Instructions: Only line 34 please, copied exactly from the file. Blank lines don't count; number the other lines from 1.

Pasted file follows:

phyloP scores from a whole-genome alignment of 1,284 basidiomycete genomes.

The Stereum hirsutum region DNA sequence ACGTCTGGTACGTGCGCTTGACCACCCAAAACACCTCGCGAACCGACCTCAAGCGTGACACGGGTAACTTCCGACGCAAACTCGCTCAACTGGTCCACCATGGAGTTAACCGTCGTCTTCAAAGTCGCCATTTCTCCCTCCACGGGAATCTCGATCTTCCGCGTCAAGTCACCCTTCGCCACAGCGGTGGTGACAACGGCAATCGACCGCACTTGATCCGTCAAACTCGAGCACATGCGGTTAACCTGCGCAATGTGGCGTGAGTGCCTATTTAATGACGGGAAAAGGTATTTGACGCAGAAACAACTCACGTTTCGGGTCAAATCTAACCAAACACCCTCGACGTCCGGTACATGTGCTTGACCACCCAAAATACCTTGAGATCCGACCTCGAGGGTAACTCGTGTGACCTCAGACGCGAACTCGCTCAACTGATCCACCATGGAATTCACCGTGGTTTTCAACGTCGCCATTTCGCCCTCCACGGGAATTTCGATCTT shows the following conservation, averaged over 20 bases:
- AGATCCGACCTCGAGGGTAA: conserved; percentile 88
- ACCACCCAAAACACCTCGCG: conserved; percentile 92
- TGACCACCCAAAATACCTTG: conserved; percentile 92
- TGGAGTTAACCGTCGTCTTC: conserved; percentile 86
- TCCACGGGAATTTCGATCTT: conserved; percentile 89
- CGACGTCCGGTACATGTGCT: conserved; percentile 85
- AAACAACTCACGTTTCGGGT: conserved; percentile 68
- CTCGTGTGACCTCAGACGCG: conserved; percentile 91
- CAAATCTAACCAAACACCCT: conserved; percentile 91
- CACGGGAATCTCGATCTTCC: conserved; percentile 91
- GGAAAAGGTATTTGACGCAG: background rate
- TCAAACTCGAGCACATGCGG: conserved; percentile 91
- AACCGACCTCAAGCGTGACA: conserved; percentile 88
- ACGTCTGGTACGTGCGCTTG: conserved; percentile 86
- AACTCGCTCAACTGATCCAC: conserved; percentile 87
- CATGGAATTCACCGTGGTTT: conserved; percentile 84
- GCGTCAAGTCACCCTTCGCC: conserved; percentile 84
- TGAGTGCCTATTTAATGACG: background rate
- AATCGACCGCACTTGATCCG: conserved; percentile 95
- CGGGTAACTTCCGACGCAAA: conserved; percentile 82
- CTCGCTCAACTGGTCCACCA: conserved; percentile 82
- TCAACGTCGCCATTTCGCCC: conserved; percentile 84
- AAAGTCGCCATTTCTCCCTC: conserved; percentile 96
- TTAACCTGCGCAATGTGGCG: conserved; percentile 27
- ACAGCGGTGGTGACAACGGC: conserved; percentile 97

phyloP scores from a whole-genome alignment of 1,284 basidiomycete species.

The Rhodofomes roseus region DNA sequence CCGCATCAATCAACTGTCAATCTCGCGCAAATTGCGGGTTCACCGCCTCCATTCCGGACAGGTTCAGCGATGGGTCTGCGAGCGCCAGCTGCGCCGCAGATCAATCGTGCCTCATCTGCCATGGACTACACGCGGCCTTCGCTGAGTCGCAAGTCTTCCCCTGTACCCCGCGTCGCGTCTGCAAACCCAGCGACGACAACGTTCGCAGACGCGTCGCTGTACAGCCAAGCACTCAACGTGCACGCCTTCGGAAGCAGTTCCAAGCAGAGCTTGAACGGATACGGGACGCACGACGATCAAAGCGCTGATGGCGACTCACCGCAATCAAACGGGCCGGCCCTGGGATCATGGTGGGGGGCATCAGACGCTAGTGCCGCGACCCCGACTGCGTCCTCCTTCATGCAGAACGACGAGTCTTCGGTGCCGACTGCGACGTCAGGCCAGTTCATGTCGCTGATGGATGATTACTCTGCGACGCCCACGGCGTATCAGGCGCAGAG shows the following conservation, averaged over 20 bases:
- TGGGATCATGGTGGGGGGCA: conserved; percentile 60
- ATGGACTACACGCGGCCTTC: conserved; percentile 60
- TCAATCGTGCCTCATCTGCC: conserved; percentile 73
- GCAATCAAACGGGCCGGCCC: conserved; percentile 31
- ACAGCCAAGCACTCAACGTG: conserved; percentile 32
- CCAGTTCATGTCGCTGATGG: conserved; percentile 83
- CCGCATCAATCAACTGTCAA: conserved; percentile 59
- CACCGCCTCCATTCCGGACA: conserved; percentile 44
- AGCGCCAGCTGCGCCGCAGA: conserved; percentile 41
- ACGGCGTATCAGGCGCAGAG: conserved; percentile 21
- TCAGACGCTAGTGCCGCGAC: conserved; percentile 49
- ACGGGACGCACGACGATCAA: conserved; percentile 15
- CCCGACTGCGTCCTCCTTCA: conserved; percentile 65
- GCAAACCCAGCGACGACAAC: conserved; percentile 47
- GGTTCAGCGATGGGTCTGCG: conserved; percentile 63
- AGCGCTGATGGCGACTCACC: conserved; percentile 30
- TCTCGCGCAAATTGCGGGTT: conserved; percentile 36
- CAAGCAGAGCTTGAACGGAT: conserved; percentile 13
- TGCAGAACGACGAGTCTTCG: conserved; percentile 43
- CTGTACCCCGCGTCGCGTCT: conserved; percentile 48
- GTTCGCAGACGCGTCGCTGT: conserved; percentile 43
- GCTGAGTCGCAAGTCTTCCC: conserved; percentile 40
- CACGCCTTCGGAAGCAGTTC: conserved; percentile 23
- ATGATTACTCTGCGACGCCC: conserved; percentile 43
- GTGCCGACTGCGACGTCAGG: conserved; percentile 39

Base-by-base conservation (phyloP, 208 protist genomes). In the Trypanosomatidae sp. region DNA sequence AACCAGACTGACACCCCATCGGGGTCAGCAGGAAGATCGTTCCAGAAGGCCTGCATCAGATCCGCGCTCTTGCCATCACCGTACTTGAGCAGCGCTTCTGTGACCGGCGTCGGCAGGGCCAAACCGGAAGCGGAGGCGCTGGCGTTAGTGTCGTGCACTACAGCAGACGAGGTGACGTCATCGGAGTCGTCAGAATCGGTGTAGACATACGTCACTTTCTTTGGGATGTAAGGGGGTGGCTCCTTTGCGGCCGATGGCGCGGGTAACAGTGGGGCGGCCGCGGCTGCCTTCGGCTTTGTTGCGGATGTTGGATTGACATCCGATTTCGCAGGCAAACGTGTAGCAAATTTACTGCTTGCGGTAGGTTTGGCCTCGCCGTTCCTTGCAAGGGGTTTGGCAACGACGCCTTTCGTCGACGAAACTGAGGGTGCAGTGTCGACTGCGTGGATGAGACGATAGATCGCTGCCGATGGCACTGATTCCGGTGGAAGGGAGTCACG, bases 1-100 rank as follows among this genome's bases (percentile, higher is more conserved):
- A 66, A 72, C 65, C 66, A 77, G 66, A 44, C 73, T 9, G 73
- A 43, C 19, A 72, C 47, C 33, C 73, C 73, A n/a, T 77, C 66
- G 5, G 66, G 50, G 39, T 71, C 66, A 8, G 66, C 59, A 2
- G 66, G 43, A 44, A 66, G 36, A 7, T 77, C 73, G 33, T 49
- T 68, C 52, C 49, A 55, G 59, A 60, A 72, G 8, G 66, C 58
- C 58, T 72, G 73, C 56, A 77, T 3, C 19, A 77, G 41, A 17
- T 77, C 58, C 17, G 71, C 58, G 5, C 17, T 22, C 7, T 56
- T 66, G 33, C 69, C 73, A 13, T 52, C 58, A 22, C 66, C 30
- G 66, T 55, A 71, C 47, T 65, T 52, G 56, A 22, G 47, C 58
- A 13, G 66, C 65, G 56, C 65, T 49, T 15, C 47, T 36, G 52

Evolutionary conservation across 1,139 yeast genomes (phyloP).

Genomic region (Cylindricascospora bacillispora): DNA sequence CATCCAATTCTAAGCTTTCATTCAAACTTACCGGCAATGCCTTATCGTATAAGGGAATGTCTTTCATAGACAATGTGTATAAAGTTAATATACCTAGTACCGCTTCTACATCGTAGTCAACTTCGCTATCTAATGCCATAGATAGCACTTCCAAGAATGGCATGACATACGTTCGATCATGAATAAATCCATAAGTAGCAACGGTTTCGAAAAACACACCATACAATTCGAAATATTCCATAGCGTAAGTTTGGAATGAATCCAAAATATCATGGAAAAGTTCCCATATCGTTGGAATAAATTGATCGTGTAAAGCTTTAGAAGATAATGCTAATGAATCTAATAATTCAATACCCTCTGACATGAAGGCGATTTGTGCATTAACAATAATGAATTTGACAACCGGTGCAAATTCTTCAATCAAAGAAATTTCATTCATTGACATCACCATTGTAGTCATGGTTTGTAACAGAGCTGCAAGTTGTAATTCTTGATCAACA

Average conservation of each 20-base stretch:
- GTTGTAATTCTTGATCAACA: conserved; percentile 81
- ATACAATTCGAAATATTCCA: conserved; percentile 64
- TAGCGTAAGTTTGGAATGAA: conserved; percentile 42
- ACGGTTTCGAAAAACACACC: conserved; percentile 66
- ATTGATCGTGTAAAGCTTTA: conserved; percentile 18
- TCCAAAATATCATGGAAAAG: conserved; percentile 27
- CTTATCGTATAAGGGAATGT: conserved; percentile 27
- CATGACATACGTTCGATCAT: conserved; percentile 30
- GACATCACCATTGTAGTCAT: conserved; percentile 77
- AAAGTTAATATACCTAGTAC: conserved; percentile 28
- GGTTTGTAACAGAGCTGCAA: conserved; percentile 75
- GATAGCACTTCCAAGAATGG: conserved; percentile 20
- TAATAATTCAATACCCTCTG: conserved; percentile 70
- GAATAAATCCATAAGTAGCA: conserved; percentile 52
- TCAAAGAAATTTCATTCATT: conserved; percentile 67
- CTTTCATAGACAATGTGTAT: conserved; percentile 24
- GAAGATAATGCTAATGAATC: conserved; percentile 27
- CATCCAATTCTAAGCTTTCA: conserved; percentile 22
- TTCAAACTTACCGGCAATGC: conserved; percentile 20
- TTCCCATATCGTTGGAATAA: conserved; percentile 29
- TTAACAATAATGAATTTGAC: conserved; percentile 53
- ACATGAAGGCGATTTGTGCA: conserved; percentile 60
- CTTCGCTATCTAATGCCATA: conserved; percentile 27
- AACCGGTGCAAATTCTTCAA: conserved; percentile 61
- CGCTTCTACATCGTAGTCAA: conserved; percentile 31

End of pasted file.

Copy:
- ACAGCCAAGCACTCAACGTG: conserved; percentile 32